For those of you who may have missed it over the weekend, press reports say that terrorists trained in Pakistan have slipped into Germany over the past little while. They’re planning to kill us innocent folk at random partly because the German army has 3,000 soldiers in Afghanistan working as part of the international force to
piss off the poppy-growers rebuild the country.
I’m sure it all makes sense to our Interior Minister Wolfgang Schaeuble, whose efforts to scare the public into thinking they’re in danger of attack and to clamp down on civil liberties to combat a threat – real or imagined – has inspired the more artistic among the hoi polloi to start stencilling his image on the wall.
Oh, you remember the Stasi, don’t you? The State Security branch of the former East Germany? Spied on people – terrorised them?
Schaeuble is trying his best to push through measures which amount to the most invasive encroachment on civil liberties on German soil since the start of the Cold War. Scariest among them is his wish to allow online searches of people they just don’t like.
In other words, the government here would have the right to somehow secretly install a keylogger in your computer so they could track everything you do online. Every email, every search, every chat, every forum post. Everything.
How they would get beyond a well-maintained firewall is beyond me, but fortunately they’ve just told him he can’t have his way – at least not for now, anyway.
This all fits a pattern of course. The US Department of Homeland Security – a most Orwellian of labels if there ever was one – perfected the art of keeping the populace in a state of constant paranoia almost from the day it was formed a year or so after September 11, 2001. Anyone remember all those scares about white powder in envelopes a few years back? Duct tape? Orange Alerts? No surprise that this has been accompanied by an erosion of civil liberties including a warrantless surveillance program.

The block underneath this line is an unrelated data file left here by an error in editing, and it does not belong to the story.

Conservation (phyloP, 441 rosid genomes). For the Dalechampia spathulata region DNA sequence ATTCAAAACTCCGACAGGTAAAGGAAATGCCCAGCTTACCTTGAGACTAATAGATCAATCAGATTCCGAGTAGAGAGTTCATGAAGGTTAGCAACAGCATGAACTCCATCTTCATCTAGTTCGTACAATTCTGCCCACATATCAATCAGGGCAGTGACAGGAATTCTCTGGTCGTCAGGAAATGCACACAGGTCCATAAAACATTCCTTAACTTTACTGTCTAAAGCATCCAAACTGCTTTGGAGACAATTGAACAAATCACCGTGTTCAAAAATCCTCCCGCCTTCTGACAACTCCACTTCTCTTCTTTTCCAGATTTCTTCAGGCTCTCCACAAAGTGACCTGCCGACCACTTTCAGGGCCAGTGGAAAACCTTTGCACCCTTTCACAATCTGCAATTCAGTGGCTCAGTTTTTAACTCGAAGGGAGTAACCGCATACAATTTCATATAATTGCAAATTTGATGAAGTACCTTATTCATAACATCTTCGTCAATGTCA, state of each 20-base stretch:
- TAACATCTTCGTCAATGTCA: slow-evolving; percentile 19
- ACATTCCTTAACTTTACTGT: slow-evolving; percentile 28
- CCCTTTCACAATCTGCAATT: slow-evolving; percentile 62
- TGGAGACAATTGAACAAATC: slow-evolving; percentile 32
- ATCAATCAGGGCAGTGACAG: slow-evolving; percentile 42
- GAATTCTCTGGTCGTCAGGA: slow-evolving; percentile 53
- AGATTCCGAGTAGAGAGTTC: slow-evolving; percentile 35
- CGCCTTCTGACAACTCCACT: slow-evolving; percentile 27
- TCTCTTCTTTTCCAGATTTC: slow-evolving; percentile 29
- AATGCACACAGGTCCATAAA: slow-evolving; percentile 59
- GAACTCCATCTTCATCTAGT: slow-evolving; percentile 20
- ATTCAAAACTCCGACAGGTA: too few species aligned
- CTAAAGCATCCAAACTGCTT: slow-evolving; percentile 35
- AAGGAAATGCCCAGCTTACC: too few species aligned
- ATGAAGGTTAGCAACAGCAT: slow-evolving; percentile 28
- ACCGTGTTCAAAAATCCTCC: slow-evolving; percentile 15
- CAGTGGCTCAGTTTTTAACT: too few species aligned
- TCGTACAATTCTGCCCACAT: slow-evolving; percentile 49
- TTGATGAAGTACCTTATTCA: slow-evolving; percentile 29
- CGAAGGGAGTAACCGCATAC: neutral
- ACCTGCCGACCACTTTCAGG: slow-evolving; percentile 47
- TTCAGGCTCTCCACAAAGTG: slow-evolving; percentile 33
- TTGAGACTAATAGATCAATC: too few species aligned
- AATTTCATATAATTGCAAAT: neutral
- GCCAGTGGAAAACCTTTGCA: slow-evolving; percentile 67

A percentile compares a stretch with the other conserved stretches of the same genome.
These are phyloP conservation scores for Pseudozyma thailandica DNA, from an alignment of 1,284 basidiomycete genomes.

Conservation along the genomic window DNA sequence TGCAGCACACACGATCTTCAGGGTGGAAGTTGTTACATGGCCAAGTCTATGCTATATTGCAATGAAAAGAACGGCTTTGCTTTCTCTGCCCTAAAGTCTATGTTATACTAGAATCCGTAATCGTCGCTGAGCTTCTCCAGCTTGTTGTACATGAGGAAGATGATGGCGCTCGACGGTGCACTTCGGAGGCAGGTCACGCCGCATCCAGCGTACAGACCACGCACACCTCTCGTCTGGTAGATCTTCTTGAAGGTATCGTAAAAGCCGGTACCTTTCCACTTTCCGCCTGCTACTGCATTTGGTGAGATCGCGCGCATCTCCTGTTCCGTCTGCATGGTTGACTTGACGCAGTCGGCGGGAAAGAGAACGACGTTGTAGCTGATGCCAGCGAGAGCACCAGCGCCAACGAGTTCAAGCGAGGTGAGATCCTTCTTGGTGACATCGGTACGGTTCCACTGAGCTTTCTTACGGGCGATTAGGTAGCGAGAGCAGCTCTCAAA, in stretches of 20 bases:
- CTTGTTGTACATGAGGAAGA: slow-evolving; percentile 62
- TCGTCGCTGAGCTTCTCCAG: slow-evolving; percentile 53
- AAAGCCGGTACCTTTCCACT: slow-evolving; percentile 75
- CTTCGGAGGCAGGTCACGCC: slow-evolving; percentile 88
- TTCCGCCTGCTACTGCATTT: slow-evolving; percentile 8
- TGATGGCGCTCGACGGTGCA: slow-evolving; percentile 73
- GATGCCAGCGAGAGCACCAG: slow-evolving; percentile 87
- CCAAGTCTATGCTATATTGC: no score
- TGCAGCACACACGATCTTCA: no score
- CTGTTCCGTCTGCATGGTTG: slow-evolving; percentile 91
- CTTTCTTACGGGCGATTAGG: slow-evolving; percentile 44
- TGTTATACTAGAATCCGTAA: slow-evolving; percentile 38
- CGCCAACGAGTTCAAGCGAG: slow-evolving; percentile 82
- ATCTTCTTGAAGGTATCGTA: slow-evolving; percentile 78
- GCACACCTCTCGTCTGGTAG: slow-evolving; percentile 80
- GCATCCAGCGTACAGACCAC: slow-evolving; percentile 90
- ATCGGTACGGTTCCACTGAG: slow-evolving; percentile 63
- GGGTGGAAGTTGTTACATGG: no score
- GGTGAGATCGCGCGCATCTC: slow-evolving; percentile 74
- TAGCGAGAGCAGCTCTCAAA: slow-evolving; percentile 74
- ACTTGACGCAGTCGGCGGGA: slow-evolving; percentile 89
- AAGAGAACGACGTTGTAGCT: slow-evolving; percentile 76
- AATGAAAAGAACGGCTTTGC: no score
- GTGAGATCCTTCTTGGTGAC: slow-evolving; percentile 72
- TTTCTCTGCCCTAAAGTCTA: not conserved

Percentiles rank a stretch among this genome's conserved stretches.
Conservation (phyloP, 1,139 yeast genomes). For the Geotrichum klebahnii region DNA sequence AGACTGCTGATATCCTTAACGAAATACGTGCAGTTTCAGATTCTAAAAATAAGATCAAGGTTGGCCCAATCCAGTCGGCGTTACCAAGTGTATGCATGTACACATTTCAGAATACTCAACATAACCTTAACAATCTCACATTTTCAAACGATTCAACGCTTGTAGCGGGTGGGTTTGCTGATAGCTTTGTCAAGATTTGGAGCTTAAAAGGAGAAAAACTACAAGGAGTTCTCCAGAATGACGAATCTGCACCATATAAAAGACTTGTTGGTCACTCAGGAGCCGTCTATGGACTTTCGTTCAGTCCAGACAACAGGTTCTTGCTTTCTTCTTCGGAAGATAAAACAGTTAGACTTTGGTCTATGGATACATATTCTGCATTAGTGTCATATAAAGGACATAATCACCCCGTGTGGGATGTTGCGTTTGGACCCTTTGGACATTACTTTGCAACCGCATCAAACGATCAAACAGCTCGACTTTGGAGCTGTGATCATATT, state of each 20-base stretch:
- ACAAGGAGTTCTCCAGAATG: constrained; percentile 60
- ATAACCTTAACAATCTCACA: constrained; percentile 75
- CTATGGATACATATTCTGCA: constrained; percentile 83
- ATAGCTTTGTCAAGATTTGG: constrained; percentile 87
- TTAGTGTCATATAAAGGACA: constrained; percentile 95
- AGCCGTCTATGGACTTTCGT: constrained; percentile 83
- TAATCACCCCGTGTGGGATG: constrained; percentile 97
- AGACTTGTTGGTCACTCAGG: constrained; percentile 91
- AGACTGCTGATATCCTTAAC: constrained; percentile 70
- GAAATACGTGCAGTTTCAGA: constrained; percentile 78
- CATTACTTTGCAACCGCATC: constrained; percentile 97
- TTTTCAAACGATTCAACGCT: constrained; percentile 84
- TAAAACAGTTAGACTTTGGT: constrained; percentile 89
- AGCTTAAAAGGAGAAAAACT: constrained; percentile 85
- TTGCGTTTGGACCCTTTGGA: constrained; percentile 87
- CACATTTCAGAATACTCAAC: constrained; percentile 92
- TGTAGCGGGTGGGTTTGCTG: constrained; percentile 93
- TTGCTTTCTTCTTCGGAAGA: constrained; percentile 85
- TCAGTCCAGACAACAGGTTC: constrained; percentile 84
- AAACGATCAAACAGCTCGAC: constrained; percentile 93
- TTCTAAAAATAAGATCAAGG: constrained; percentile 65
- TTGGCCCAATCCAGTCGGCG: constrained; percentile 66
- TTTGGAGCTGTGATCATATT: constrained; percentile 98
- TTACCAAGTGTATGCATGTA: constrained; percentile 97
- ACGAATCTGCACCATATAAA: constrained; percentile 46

Like with everything else originating in the United States, it takes a few years to wash over onto our shores, but eventually it makes it here.
Is resistance futile? Perhaps not.
For those hoping to survive the coming onslaught of terror attacks in Germany, here are a few tips:
- Don’t walk, cycle, drive or take a taxi. In 2006 there were a total of about 5,000 traffic deaths in Germany. The media plays this as good news here, because the numbers have been declining every year from a high around 20,000 in 1970.
- Don’t take the train. You never know.
- Don’t take a bus. You’ve seen how they can blow apart so easily.
- Be suspicious of your neighbour, especially if he looks foreign. If you see a group of five or more, report them to the police. You never know.
- Don’t go shopping. Above all, avoid public markets and squares. You never know.
- Report fat people at once. That could actually be a suicide belt. You never know.
- Remind people that because the terror cell which perpetrated the attacks of September 11 camped out in a suburb of Hamburg, it could happen again.
- Keep the hype going by reminding people that Germany was targetted last year in a foiled suitcase bomb plot. Just don’t tell anyone that of the nearly 500 terrorist attacks or plots in the whole of Europe in 2006, that was the only one carried out by Islamists.
- The day the first terrorist attack hits, make sure you turn around and tell me, “I told you so.” To that I’ll respond: yeah, and in the meantime, another thousand people have died on roads in this country. Another 50,000 died in Hamburg during the Hiroshima of Germany. You think we’ve got problems today? Sure, there are always problems. LIFE is a problem. Deal with it. LIVE it.
Or have we forgotten what a great American once said? The only thing we have to fear is Fear itself.
© 2007 lettershometoyou